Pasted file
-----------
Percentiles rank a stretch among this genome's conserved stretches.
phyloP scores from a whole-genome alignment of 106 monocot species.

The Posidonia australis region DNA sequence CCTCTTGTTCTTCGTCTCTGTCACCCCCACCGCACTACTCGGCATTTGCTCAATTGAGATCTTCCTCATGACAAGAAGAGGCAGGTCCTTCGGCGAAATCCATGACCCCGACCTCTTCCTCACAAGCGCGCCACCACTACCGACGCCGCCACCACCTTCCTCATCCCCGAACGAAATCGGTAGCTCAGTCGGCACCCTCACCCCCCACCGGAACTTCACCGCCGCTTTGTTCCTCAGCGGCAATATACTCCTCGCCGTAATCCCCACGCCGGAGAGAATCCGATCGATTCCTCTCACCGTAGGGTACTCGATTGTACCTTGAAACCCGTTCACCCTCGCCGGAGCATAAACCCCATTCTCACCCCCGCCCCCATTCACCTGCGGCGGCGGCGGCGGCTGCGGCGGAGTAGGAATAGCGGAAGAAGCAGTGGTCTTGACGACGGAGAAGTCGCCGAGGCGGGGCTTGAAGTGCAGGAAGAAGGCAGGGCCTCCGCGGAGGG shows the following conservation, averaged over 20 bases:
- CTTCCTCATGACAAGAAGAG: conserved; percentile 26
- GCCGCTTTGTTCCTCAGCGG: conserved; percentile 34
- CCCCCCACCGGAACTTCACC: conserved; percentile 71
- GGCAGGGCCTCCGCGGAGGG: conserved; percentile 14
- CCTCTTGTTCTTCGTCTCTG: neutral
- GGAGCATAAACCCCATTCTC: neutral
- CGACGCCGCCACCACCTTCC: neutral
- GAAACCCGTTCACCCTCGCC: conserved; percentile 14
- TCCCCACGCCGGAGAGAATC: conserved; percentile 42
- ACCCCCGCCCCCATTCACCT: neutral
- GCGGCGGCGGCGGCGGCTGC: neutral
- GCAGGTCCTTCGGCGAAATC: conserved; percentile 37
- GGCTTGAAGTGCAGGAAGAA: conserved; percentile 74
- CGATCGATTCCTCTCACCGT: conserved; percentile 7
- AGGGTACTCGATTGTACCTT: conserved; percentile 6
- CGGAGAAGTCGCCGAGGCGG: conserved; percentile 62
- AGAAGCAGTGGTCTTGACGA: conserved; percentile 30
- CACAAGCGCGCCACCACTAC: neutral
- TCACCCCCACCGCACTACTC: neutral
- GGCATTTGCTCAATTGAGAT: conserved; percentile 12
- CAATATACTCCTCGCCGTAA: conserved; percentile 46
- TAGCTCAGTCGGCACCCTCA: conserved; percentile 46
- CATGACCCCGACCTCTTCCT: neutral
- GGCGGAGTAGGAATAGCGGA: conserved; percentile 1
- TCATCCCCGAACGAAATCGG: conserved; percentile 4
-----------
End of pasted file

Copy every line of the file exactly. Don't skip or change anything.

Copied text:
Percentiles rank a stretch among this genome's conserved stretches.
phyloP scores from a whole-genome alignment of 106 monocot species.

The Posidonia australis region DNA sequence CCTCTTGTTCTTCGTCTCTGTCACCCCCACCGCACTACTCGGCATTTGCTCAATTGAGATCTTCCTCATGACAAGAAGAGGCAGGTCCTTCGGCGAAATCCATGACCCCGACCTCTTCCTCACAAGCGCGCCACCACTACCGACGCCGCCACCACCTTCCTCATCCCCGAACGAAATCGGTAGCTCAGTCGGCACCCTCACCCCCCACCGGAACTTCACCGCCGCTTTGTTCCTCAGCGGCAATATACTCCTCGCCGTAATCCCCACGCCGGAGAGAATCCGATCGATTCCTCTCACCGTAGGGTACTCGATTGTACCTTGAAACCCGTTCACCCTCGCCGGAGCATAAACCCCATTCTCACCCCCGCCCCCATTCACCTGCGGCGGCGGCGGCGGCTGCGGCGGAGTAGGAATAGCGGAAGAAGCAGTGGTCTTGACGACGGAGAAGTCGCCGAGGCGGGGCTTGAAGTGCAGGAAGAAGGCAGGGCCTCCGCGGAGGG shows the following conservation, averaged over 20 bases:
- CTTCCTCATGACAAGAAGAG: conserved; percentile 26
- GCCGCTTTGTTCCTCAGCGG: conserved; percentile 34
- CCCCCCACCGGAACTTCACC: conserved; percentile 71
- GGCAGGGCCTCCGCGGAGGG: conserved; percentile 14
- CCTCTTGTTCTTCGTCTCTG: neutral
- GGAGCATAAACCCCATTCTC: neutral
- CGACGCCGCCACCACCTTCC: neutral
- GAAACCCGTTCACCCTCGCC: conserved; percentile 14
- TCCCCACGCCGGAGAGAATC: conserved; percentile 42
- ACCCCCGCCCCCATTCACCT: neutral
- GCGGCGGCGGCGGCGGCTGC: neutral
- GCAGGTCCTTCGGCGAAATC: conserved; percentile 37
- GGCTTGAAGTGCAGGAAGAA: conserved; percentile 74
- CGATCGATTCCTCTCACCGT: conserved; percentile 7
- AGGGTACTCGATTGTACCTT: conserved; percentile 6
- CGGAGAAGTCGCCGAGGCGG: conserved; percentile 62
- AGAAGCAGTGGTCTTGACGA: conserved; percentile 30
- CACAAGCGCGCCACCACTAC: neutral
- TCACCCCCACCGCACTACTC: neutral
- GGCATTTGCTCAATTGAGAT: conserved; percentile 12
- CAATATACTCCTCGCCGTAA: conserved; percentile 46
- TAGCTCAGTCGGCACCCTCA: conserved; percentile 46
- CATGACCCCGACCTCTTCCT: neutral
- GGCGGAGTAGGAATAGCGGA: conserved; percentile 1
- TCATCCCCGAACGAAATCGG: conserved; percentile 4